By Keith Idec
NEW YORK – Demetrius Andrade can become a world champion in a second division Saturday night.
Beating Walter Kautondokwa will not only earn him the WBO middleweight title, it’ll move Andrade into position for more profitable fights, perhaps even a shot at WBA/WBC middleweight champ Canelo Alvarez. Eddie Hearn, Andrade’s promoter, still feels a victory over Namibia’s Kautondowka (17-0, 16 KOs) will leave Andrade somewhat unfulfilled.
The former WBA/WBO 154-pound champion really wanted to win the WBO middleweight crown from Billy Joe Saunders. That’s why Andrade didn’t hesitate to take that mandated championship match against the unbeaten British southpaw, rather than accepting a tune-up in what will be his first fight in almost exactly a year Saturday night.
Even if the Providence, Rhode Island, native defeats Kautondowka in their 12-round, 160-pound title bout at TD Garden in Boston, Hearn thinks Andrade (25-0, 16 KOs) still will want to fight Saunders.
“Yeah, down the line, we’d love it,” Hearn said. “Andrade wants that fight. He’ll always be – if he wins on Saturday, it’s gonna be tough – but everyone will say, ‘Oh, you know, it wasn’t Saunders.’ So that will stick with him and he will wanna fight Saunders at some point.”
WBO president Francisco “Paco” Valcarcel told BoxingScene.com last week that Saunders (26-0, 12 KOs) won’t be eligible for his organization’s middleweight rankings for at least six months because he failed a performance-enhancing drug test late in August. The Massachusetts State Athletic Commission declined Saunders’ license application for the Andrade fight at a meeting October 9 in Boston because Saunders violated his agreement with the Voluntary Anti-Doping Association by testing positive for oxilofrine, a banned stimulant.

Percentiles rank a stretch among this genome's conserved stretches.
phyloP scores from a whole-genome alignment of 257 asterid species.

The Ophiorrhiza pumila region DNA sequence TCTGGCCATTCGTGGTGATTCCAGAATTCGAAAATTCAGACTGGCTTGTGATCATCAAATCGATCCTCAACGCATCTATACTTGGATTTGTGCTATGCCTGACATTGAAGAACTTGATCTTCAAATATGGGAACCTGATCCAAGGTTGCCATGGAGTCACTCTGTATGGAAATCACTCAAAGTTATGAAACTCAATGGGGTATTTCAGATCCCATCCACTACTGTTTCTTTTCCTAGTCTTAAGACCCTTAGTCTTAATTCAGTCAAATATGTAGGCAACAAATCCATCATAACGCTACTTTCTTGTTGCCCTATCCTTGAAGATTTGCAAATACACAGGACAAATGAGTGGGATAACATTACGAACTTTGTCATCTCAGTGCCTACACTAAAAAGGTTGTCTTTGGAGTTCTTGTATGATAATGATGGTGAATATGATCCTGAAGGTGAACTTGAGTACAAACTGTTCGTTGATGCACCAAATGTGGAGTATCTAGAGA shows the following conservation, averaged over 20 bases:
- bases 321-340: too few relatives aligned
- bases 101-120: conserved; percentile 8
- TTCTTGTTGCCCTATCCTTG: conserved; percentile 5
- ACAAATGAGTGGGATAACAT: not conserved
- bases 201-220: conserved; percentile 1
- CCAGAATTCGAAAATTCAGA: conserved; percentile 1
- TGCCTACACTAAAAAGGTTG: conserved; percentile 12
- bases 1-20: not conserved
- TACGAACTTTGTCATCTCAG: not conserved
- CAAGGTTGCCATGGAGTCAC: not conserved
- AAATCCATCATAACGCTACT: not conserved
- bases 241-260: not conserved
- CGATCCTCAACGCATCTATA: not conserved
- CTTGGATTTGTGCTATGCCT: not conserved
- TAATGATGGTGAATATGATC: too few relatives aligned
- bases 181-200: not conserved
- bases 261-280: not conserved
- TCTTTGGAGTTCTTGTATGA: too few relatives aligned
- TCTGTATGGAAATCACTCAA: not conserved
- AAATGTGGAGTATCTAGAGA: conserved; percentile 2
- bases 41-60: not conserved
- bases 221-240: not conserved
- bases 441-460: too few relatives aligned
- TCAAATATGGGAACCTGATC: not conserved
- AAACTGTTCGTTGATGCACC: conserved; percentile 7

Saunders subsequently gave up his WBO middleweight title.
Frank Warren, Saunders’ promoter, has stated Saunders will appeal the Massachusetts commission’s decision all the way to the U.S. Supreme Court. Warren feels Saunders should’ve been allowed to box against Andrade because, according to its regulations, Massachusetts is legally obligated to adhere to the World Anti-Doping Agency’s standards.
Oxilofrine is on VADA’s list of banned substances 365 days per year, but WADA and UK Anti-Doping only prohibit it on the day of a fight. Saunders, 29, thus won’t be disciplined by UK Anti-Doping, which subjects all British boxers to drug testing 365 days per year for the British Boxing Board of Control.
The former champion should be free to fight in the United Kingdom as soon as Warren can schedule another fight for him. In addition to losing the WBO 160-pound championship, failing VADA’s test cost Saunders’ side a package of $2.3 million for facing Andrade in a DAZN main event.
Keith Idec is a senior writer/columnist for BoxingScene.com. He can be reached on Twitter @Idecboxing.